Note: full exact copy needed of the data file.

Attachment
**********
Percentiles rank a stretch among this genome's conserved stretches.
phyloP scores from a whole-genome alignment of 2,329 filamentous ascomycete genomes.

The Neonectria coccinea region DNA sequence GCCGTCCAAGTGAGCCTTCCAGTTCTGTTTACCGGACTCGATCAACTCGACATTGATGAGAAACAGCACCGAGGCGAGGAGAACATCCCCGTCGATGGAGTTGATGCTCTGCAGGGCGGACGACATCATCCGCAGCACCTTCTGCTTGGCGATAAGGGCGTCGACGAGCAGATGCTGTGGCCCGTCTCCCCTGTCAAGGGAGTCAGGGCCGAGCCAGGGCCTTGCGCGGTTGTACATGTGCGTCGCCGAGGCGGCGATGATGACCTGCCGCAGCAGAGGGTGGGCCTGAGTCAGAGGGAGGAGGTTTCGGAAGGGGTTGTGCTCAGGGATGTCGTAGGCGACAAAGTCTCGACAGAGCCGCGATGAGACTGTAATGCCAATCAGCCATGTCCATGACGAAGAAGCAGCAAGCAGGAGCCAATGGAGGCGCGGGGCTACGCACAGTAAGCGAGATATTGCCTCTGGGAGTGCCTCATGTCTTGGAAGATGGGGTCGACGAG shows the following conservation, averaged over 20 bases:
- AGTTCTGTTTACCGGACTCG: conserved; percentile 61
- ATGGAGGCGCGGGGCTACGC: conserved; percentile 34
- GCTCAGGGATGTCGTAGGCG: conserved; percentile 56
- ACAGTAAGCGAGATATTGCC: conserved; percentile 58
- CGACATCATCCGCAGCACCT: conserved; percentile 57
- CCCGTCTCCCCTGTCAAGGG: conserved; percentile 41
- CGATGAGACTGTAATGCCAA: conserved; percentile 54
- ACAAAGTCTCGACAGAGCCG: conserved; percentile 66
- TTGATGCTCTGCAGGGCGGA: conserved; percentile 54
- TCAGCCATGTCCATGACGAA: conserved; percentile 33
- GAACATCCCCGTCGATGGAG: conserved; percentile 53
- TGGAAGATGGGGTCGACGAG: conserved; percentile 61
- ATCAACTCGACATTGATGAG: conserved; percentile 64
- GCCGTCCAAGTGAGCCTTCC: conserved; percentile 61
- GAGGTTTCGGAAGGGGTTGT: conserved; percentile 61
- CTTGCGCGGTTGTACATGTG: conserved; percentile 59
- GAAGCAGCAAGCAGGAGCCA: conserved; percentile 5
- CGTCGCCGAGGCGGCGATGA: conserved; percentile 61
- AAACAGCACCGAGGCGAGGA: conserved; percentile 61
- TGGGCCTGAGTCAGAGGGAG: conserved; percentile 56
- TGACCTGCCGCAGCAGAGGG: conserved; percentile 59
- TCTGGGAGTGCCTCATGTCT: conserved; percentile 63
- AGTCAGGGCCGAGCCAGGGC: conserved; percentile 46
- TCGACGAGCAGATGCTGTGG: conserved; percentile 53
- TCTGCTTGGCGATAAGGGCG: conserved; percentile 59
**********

Percentiles rank a stretch among this genome's conserved stretches.
phyloP scores from a whole-genome alignment of 2,329 filamentous ascomycete genomes.

The Neonectria coccinea region DNA sequence GCCGTCCAAGTGAGCCTTCCAGTTCTGTTTACCGGACTCGATCAACTCGACATTGATGAGAAACAGCACCGAGGCGAGGAGAACATCCCCGTCGATGGAGTTGATGCTCTGCAGGGCGGACGACATCATCCGCAGCACCTTCTGCTTGGCGATAAGGGCGTCGACGAGCAGATGCTGTGGCCCGTCTCCCCTGTCAAGGGAGTCAGGGCCGAGCCAGGGCCTTGCGCGGTTGTACATGTGCGTCGCCGAGGCGGCGATGATGACCTGCCGCAGCAGAGGGTGGGCCTGAGTCAGAGGGAGGAGGTTTCGGAAGGGGTTGTGCTCAGGGATGTCGTAGGCGACAAAGTCTCGACAGAGCCGCGATGAGACTGTAATGCCAATCAGCCATGTCCATGACGAAGAAGCAGCAAGCAGGAGCCAATGGAGGCGCGGGGCTACGCACAGTAAGCGAGATATTGCCTCTGGGAGTGCCTCATGTCTTGGAAGATGGGGTCGACGAG shows the following conservation, averaged over 20 bases:
- AGTTCTGTTTACCGGACTCG: conserved; percentile 61
- ATGGAGGCGCGGGGCTACGC: conserved; percentile 34
- GCTCAGGGATGTCGTAGGCG: conserved; percentile 56
- ACAGTAAGCGAGATATTGCC: conserved; percentile 58
- CGACATCATCCGCAGCACCT: conserved; percentile 57
- CCCGTCTCCCCTGTCAAGGG: conserved; percentile 41
- CGATGAGACTGTAATGCCAA: conserved; percentile 54
- ACAAAGTCTCGACAGAGCCG: conserved; percentile 66
- TTGATGCTCTGCAGGGCGGA: conserved; percentile 54
- TCAGCCATGTCCATGACGAA: conserved; percentile 33
- GAACATCCCCGTCGATGGAG: conserved; percentile 53
- TGGAAGATGGGGTCGACGAG: conserved; percentile 61
- ATCAACTCGACATTGATGAG: conserved; percentile 64
- GCCGTCCAAGTGAGCCTTCC: conserved; percentile 61
- GAGGTTTCGGAAGGGGTTGT: conserved; percentile 61
- CTTGCGCGGTTGTACATGTG: conserved; percentile 59
- GAAGCAGCAAGCAGGAGCCA: conserved; percentile 5
- CGTCGCCGAGGCGGCGATGA: conserved; percentile 61
- AAACAGCACCGAGGCGAGGA: conserved; percentile 61
- TGGGCCTGAGTCAGAGGGAG: conserved; percentile 56
- TGACCTGCCGCAGCAGAGGG: conserved; percentile 59
- TCTGGGAGTGCCTCATGTCT: conserved; percentile 63
- AGTCAGGGCCGAGCCAGGGC: conserved; percentile 46
- TCGACGAGCAGATGCTGTGG: conserved; percentile 53
- TCTGCTTGGCGATAAGGGCG: conserved; percentile 59